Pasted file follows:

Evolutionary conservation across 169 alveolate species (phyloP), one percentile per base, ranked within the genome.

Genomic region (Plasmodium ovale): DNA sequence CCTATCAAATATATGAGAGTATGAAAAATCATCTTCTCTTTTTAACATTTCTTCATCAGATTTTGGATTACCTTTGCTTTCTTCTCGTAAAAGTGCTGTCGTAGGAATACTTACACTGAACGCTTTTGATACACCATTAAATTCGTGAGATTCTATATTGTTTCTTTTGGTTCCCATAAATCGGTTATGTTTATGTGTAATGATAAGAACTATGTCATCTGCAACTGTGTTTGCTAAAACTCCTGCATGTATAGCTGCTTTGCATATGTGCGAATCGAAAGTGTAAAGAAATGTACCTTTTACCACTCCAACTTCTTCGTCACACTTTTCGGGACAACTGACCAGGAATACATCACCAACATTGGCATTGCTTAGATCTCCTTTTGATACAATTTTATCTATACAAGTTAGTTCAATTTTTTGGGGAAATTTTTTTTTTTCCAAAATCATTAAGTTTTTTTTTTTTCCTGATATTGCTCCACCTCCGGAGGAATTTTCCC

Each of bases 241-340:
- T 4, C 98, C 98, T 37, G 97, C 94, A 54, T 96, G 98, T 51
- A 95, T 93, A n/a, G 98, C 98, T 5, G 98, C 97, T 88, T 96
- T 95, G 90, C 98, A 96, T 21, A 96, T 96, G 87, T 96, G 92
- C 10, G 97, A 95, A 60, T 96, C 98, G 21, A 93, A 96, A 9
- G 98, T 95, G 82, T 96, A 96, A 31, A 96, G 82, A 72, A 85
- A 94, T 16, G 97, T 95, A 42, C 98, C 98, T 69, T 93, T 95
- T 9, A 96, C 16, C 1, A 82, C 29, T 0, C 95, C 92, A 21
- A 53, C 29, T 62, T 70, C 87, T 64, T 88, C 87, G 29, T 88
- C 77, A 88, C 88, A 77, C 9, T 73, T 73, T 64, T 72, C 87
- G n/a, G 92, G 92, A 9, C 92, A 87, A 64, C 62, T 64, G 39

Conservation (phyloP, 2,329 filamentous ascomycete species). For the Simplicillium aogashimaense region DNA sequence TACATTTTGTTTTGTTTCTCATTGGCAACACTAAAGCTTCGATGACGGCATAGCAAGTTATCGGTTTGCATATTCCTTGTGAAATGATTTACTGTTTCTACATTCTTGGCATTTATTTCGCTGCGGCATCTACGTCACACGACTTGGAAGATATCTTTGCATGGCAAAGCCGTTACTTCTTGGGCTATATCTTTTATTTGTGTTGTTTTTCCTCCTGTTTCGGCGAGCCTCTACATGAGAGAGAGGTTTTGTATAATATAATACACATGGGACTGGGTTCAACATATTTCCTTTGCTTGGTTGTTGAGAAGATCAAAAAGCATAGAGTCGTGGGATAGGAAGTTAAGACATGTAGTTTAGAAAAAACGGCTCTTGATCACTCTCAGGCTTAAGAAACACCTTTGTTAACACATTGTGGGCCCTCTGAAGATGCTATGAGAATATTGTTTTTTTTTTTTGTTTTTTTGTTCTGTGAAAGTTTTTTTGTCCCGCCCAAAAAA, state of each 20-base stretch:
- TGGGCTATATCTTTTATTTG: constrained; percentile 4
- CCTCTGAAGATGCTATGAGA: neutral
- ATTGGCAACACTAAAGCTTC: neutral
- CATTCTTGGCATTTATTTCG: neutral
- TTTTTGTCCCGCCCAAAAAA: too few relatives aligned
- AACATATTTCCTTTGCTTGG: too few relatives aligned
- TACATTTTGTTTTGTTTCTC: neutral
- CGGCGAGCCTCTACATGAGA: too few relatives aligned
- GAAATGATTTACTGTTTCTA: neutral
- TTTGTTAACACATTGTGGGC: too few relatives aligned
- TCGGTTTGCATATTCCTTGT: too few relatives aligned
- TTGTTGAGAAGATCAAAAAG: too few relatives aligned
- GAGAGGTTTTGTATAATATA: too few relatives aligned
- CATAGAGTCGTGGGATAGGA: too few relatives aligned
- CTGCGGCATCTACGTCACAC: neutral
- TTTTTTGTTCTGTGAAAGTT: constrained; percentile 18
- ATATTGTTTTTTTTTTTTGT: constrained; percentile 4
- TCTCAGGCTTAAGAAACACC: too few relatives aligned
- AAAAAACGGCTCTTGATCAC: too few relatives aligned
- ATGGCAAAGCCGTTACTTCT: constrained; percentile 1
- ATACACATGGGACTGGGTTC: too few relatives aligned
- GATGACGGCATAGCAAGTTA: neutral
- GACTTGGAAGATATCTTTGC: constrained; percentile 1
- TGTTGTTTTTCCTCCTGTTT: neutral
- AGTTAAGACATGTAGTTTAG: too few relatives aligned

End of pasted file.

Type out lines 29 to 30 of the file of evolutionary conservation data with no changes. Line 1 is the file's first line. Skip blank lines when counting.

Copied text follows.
- CTGCGGCATCTACGTCACAC: neutral
- TTTTTTGTTCTGTGAAAGTT: constrained; percentile 18